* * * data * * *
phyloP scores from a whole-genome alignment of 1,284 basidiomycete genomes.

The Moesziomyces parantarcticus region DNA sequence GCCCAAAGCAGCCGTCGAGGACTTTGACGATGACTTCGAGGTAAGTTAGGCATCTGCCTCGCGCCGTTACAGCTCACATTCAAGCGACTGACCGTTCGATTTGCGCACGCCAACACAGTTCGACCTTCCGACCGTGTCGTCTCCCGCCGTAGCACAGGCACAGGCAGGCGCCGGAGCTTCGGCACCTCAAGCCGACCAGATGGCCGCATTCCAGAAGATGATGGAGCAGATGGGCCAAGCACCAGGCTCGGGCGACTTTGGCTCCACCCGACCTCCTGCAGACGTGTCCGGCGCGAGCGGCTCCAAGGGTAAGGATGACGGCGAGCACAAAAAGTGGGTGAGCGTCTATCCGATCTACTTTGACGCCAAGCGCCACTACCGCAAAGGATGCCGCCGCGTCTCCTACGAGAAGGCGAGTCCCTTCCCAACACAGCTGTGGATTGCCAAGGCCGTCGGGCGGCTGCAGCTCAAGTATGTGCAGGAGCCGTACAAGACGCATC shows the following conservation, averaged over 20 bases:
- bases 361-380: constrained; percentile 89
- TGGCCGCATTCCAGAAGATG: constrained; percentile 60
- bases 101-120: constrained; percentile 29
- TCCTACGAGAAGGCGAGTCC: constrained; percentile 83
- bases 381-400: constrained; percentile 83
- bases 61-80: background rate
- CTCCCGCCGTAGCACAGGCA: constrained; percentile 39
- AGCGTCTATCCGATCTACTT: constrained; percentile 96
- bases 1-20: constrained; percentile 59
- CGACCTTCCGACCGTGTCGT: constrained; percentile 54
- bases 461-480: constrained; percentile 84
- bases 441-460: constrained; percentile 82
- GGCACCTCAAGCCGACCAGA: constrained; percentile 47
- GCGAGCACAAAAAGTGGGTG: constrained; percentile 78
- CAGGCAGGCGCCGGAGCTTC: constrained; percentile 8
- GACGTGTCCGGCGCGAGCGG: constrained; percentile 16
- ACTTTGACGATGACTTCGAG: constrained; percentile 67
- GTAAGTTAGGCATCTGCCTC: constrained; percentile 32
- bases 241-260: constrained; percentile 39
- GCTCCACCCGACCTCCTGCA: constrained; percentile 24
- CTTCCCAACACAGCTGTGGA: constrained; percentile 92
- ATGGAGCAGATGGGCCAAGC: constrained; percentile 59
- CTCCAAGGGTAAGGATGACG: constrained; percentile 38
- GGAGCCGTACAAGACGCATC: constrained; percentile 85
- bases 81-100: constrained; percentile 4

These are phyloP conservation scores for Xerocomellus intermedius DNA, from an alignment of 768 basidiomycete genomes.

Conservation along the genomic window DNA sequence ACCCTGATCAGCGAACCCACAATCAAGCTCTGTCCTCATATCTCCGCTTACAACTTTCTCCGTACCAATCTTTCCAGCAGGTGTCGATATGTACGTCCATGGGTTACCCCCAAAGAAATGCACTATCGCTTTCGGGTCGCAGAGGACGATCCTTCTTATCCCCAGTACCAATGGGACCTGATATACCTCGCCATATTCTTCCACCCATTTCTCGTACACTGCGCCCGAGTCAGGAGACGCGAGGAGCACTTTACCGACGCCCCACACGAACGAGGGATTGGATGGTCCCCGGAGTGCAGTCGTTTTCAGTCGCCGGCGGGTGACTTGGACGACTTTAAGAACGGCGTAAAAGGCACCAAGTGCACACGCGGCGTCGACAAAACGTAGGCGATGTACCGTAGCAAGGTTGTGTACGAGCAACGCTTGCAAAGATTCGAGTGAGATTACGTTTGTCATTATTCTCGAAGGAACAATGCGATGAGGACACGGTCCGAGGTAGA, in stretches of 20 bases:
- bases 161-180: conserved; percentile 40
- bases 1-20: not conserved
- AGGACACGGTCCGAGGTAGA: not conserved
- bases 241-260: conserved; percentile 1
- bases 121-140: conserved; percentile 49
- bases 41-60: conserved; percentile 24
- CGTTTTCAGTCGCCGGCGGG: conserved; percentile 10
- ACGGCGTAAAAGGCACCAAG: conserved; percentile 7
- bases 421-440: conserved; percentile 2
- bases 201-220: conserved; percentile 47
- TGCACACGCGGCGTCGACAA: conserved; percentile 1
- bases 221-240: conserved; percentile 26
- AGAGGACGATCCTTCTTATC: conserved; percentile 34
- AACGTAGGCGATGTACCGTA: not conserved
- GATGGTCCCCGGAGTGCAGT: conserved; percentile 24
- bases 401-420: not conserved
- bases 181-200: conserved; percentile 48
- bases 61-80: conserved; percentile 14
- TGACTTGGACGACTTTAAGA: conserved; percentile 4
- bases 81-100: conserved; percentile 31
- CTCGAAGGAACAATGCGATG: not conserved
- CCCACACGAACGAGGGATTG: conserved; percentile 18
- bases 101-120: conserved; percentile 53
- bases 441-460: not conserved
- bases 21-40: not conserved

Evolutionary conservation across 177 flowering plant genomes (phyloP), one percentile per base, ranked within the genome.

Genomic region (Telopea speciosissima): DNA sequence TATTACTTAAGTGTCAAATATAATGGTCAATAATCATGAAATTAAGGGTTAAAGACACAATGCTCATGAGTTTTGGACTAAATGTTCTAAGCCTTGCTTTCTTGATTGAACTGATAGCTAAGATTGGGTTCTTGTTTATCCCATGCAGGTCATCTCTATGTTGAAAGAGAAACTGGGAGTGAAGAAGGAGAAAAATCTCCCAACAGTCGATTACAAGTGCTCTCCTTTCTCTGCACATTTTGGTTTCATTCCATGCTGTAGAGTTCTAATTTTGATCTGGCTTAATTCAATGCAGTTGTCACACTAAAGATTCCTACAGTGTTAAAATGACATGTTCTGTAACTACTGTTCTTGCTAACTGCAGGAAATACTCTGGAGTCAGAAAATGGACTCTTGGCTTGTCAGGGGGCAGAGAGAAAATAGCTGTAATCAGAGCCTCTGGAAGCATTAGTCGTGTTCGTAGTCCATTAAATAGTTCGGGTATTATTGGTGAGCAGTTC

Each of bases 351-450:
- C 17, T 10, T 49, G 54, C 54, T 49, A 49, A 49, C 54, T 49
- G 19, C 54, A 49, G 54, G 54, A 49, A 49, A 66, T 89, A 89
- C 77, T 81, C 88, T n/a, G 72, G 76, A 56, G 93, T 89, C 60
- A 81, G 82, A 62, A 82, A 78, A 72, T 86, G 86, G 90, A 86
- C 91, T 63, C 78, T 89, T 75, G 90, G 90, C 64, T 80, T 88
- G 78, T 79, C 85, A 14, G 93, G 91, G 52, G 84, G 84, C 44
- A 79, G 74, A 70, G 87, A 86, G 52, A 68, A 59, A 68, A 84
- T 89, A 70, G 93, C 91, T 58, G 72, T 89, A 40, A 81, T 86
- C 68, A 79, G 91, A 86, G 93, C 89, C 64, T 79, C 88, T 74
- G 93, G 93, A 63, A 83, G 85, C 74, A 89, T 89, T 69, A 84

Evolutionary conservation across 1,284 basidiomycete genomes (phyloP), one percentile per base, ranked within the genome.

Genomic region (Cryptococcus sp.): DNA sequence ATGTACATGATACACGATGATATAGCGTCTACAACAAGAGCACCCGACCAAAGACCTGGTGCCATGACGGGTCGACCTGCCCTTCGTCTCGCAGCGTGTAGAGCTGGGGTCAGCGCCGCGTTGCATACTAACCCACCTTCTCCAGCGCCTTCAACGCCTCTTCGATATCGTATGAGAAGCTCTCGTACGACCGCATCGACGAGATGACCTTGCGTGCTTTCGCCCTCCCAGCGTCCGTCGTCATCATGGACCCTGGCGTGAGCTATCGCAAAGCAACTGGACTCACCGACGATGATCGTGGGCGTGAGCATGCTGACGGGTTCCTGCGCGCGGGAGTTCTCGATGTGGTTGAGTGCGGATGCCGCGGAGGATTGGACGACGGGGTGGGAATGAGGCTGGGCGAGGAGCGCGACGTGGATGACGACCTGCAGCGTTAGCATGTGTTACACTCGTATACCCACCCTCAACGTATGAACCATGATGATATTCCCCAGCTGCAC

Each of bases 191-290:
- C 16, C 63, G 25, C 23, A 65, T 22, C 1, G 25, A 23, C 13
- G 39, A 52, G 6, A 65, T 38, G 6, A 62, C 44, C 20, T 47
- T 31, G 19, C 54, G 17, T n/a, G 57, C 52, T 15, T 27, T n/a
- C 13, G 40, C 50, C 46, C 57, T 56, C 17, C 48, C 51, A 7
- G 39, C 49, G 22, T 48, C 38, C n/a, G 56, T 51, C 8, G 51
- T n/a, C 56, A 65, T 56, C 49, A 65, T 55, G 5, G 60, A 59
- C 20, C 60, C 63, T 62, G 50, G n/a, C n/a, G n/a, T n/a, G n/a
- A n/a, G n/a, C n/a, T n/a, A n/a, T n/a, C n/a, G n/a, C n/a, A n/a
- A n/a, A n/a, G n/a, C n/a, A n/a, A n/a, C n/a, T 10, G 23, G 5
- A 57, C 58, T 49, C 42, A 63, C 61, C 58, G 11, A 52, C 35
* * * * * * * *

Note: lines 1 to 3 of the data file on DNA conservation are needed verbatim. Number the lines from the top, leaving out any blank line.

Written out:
phyloP scores from a whole-genome alignment of 1,284 basidiomycete genomes.

The Moesziomyces parantarcticus region DNA sequence GCCCAAAGCAGCCGTCGAGGACTTTGACGATGACTTCGAGGTAAGTTAGGCATCTGCCTCGCGCCGTTACAGCTCACATTCAAGCGACTGACCGTTCGATTTGCGCACGCCAACACAGTTCGACCTTCCGACCGTGTCGTCTCCCGCCGTAGCACAGGCACAGGCAGGCGCCGGAGCTTCGGCACCTCAAGCCGACCAGATGGCCGCATTCCAGAAGATGATGGAGCAGATGGGCCAAGCACCAGGCTCGGGCGACTTTGGCTCCACCCGACCTCCTGCAGACGTGTCCGGCGCGAGCGGCTCCAAGGGTAAGGATGACGGCGAGCACAAAAAGTGGGTGAGCGTCTATCCGATCTACTTTGACGCCAAGCGCCACTACCGCAAAGGATGCCGCCGCGTCTCCTACGAGAAGGCGAGTCCCTTCCCAACACAGCTGTGGATTGCCAAGGCCGTCGGGCGGCTGCAGCTCAAGTATGTGCAGGAGCCGTACAAGACGCATC shows the following conservation, averaged over 20 bases:
- bases 361-380: constrained; percentile 89